What were Giant Sloths?

Did you know, once upon a time, a giant prehistoric sloth roamed the earth? The giant ground sloth looked very different to the sloths we see today.This species spent their time walking on the ground and, from fossil research, grew to 9.8 feet. Living in the Ice Age, these sloth ancestors could be found near lakes and rivers and had a strictly herbivorous diet. Fossils of these prehistoric giant sloths have been found across North America, from Alaska to as far as Northwest Canada. Today, the two-toed sloth is the giant sloth’s closest living relative. 

Where do sloths live?

Sloths tend to live in a number of home trees in their lifetime, around 20-30 years, but three-toed sloths can live in the same tree for their whole lives. They can easily camouflage themselves in the trees due to their dark fur color, protecting themselves from any predators. 

Sloths rarely come down from their trees, mainly just  once a week to defecate. The two-toed sloth has an omnivorous diet of plants and animals. Their meals primarily consist of munching on small lizards, fruits and leaves. However, the three-toed sloth is strictly plant eaters, eating mostly leafs and buds from the trees around them, normally the leaves from cecropia trees.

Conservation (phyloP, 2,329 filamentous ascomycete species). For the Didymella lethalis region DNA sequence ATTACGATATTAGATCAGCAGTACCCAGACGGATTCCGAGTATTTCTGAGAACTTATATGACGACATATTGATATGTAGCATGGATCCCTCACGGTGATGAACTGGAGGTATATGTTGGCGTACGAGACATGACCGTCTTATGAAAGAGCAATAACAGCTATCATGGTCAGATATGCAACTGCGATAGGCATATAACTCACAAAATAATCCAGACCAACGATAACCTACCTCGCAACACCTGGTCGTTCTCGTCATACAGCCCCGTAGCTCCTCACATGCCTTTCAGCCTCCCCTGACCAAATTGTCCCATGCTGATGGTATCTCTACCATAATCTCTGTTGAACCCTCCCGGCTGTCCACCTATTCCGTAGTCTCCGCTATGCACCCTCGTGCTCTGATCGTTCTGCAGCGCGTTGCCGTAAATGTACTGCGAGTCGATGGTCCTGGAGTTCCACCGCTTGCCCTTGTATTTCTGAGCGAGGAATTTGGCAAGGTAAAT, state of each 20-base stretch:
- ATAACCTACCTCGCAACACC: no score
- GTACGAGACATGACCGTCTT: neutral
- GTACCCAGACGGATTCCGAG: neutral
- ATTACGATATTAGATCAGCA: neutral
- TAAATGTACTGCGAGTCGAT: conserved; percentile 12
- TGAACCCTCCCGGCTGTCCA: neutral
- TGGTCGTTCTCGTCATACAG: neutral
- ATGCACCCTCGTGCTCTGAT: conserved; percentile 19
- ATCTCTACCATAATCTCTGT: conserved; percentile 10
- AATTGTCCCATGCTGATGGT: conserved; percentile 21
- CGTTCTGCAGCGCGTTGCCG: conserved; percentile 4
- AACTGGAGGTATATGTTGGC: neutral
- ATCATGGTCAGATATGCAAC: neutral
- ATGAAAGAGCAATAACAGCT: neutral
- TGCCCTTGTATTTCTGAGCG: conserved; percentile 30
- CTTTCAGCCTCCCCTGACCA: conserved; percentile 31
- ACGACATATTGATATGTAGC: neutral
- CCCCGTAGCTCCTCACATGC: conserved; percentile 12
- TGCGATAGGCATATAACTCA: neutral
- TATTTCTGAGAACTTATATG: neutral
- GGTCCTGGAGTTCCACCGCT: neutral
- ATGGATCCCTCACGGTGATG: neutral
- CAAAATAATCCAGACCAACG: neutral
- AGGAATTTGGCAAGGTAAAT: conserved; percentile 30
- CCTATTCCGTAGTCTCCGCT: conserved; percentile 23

What do sloths eat?

Due to their nocturnal nature, sloths will eat in the middle of the night. The two groups of sloth bear also have differences in their diet. Depending on their species, two-toed sloths can eat a variety of food, from plants and leaves around them to small lizards and insects, and they feed entirely alone. 

Three-toed sloths on the other hand, feed on one type of leaf, the Cecropia, which luckily for an animal that moves at under 1km per hour, is found easily and readily available near most of their dwellings.